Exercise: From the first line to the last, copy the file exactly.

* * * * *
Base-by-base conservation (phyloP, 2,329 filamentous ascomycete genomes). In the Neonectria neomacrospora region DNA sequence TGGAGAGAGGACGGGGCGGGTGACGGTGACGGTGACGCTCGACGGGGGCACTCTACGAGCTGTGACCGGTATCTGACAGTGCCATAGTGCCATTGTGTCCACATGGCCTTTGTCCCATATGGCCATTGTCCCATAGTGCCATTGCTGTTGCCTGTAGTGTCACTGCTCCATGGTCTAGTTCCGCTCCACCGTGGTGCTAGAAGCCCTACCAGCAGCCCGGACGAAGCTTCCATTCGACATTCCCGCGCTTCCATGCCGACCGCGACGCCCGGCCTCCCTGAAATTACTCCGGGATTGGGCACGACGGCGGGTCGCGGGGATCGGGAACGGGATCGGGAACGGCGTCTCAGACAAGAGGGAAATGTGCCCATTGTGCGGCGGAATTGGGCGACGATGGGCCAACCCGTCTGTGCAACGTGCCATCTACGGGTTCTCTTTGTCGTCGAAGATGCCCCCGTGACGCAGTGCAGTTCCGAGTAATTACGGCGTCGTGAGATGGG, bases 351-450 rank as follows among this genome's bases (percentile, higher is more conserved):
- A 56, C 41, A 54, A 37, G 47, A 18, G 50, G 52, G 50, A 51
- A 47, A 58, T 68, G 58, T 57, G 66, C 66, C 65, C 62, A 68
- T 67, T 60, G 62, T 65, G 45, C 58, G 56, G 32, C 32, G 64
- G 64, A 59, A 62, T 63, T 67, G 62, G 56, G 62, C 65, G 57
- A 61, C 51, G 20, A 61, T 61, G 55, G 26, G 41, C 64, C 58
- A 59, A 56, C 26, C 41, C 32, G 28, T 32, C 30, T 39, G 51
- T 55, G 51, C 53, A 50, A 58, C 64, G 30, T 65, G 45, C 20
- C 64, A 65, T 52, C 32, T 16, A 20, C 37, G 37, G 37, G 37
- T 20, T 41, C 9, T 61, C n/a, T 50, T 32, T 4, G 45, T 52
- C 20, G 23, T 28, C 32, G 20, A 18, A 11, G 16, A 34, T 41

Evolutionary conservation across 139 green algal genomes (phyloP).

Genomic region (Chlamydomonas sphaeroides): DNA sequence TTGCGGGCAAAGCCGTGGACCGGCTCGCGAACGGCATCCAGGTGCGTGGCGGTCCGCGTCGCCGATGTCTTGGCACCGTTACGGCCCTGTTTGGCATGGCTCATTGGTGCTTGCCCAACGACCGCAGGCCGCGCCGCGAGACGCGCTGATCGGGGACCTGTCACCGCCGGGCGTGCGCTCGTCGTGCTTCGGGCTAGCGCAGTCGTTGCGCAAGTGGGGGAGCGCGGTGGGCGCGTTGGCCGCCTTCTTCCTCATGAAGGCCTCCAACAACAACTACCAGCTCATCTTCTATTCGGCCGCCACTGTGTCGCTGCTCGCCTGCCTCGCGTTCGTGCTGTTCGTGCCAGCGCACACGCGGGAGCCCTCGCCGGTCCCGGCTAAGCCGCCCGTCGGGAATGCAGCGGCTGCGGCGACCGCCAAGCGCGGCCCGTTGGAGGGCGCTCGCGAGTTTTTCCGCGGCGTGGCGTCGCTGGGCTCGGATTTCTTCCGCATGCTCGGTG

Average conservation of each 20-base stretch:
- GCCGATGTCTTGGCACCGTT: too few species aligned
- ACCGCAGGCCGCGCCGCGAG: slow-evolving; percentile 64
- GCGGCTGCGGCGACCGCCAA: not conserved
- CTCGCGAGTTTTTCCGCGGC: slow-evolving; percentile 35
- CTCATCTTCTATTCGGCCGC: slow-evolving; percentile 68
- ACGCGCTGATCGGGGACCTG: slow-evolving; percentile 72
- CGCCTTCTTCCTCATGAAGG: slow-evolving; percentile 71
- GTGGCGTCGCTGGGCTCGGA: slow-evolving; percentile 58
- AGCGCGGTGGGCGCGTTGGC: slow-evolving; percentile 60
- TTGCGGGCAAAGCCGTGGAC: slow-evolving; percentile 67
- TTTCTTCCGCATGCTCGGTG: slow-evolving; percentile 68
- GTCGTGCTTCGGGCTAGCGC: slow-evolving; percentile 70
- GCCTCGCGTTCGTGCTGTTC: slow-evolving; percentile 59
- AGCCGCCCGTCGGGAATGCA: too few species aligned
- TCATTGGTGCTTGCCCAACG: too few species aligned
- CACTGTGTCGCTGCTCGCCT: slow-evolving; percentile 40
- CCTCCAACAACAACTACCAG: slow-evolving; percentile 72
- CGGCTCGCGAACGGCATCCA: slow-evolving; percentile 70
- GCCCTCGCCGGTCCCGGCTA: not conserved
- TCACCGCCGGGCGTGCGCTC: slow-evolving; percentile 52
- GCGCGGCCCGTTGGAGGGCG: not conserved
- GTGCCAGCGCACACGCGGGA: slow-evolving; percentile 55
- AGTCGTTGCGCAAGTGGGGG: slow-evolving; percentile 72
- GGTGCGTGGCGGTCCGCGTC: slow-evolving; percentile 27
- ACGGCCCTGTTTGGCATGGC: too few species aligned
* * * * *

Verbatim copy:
Base-by-base conservation (phyloP, 2,329 filamentous ascomycete genomes). In the Neonectria neomacrospora region DNA sequence TGGAGAGAGGACGGGGCGGGTGACGGTGACGGTGACGCTCGACGGGGGCACTCTACGAGCTGTGACCGGTATCTGACAGTGCCATAGTGCCATTGTGTCCACATGGCCTTTGTCCCATATGGCCATTGTCCCATAGTGCCATTGCTGTTGCCTGTAGTGTCACTGCTCCATGGTCTAGTTCCGCTCCACCGTGGTGCTAGAAGCCCTACCAGCAGCCCGGACGAAGCTTCCATTCGACATTCCCGCGCTTCCATGCCGACCGCGACGCCCGGCCTCCCTGAAATTACTCCGGGATTGGGCACGACGGCGGGTCGCGGGGATCGGGAACGGGATCGGGAACGGCGTCTCAGACAAGAGGGAAATGTGCCCATTGTGCGGCGGAATTGGGCGACGATGGGCCAACCCGTCTGTGCAACGTGCCATCTACGGGTTCTCTTTGTCGTCGAAGATGCCCCCGTGACGCAGTGCAGTTCCGAGTAATTACGGCGTCGTGAGATGGG, bases 351-450 rank as follows among this genome's bases (percentile, higher is more conserved):
- A 56, C 41, A 54, A 37, G 47, A 18, G 50, G 52, G 50, A 51
- A 47, A 58, T 68, G 58, T 57, G 66, C 66, C 65, C 62, A 68
- T 67, T 60, G 62, T 65, G 45, C 58, G 56, G 32, C 32, G 64
- G 64, A 59, A 62, T 63, T 67, G 62, G 56, G 62, C 65, G 57
- A 61, C 51, G 20, A 61, T 61, G 55, G 26, G 41, C 64, C 58
- A 59, A 56, C 26, C 41, C 32, G 28, T 32, C 30, T 39, G 51
- T 55, G 51, C 53, A 50, A 58, C 64, G 30, T 65, G 45, C 20
- C 64, A 65, T 52, C 32, T 16, A 20, C 37, G 37, G 37, G 37
- T 20, T 41, C 9, T 61, C n/a, T 50, T 32, T 4, G 45, T 52
- C 20, G 23, T 28, C 32, G 20, A 18, A 11, G 16, A 34, T 41

Evolutionary conservation across 139 green algal genomes (phyloP).

Genomic region (Chlamydomonas sphaeroides): DNA sequence TTGCGGGCAAAGCCGTGGACCGGCTCGCGAACGGCATCCAGGTGCGTGGCGGTCCGCGTCGCCGATGTCTTGGCACCGTTACGGCCCTGTTTGGCATGGCTCATTGGTGCTTGCCCAACGACCGCAGGCCGCGCCGCGAGACGCGCTGATCGGGGACCTGTCACCGCCGGGCGTGCGCTCGTCGTGCTTCGGGCTAGCGCAGTCGTTGCGCAAGTGGGGGAGCGCGGTGGGCGCGTTGGCCGCCTTCTTCCTCATGAAGGCCTCCAACAACAACTACCAGCTCATCTTCTATTCGGCCGCCACTGTGTCGCTGCTCGCCTGCCTCGCGTTCGTGCTGTTCGTGCCAGCGCACACGCGGGAGCCCTCGCCGGTCCCGGCTAAGCCGCCCGTCGGGAATGCAGCGGCTGCGGCGACCGCCAAGCGCGGCCCGTTGGAGGGCGCTCGCGAGTTTTTCCGCGGCGTGGCGTCGCTGGGCTCGGATTTCTTCCGCATGCTCGGTG

Average conservation of each 20-base stretch:
- GCCGATGTCTTGGCACCGTT: too few species aligned
- ACCGCAGGCCGCGCCGCGAG: slow-evolving; percentile 64
- GCGGCTGCGGCGACCGCCAA: not conserved
- CTCGCGAGTTTTTCCGCGGC: slow-evolving; percentile 35
- CTCATCTTCTATTCGGCCGC: slow-evolving; percentile 68
- ACGCGCTGATCGGGGACCTG: slow-evolving; percentile 72
- CGCCTTCTTCCTCATGAAGG: slow-evolving; percentile 71
- GTGGCGTCGCTGGGCTCGGA: slow-evolving; percentile 58
- AGCGCGGTGGGCGCGTTGGC: slow-evolving; percentile 60
- TTGCGGGCAAAGCCGTGGAC: slow-evolving; percentile 67
- TTTCTTCCGCATGCTCGGTG: slow-evolving; percentile 68
- GTCGTGCTTCGGGCTAGCGC: slow-evolving; percentile 70
- GCCTCGCGTTCGTGCTGTTC: slow-evolving; percentile 59
- AGCCGCCCGTCGGGAATGCA: too few species aligned
- TCATTGGTGCTTGCCCAACG: too few species aligned
- CACTGTGTCGCTGCTCGCCT: slow-evolving; percentile 40
- CCTCCAACAACAACTACCAG: slow-evolving; percentile 72
- CGGCTCGCGAACGGCATCCA: slow-evolving; percentile 70
- GCCCTCGCCGGTCCCGGCTA: not conserved
- TCACCGCCGGGCGTGCGCTC: slow-evolving; percentile 52
- GCGCGGCCCGTTGGAGGGCG: not conserved
- GTGCCAGCGCACACGCGGGA: slow-evolving; percentile 55
- AGTCGTTGCGCAAGTGGGGG: slow-evolving; percentile 72
- GGTGCGTGGCGGTCCGCGTC: slow-evolving; percentile 27
- ACGGCCCTGTTTGGCATGGC: too few species aligned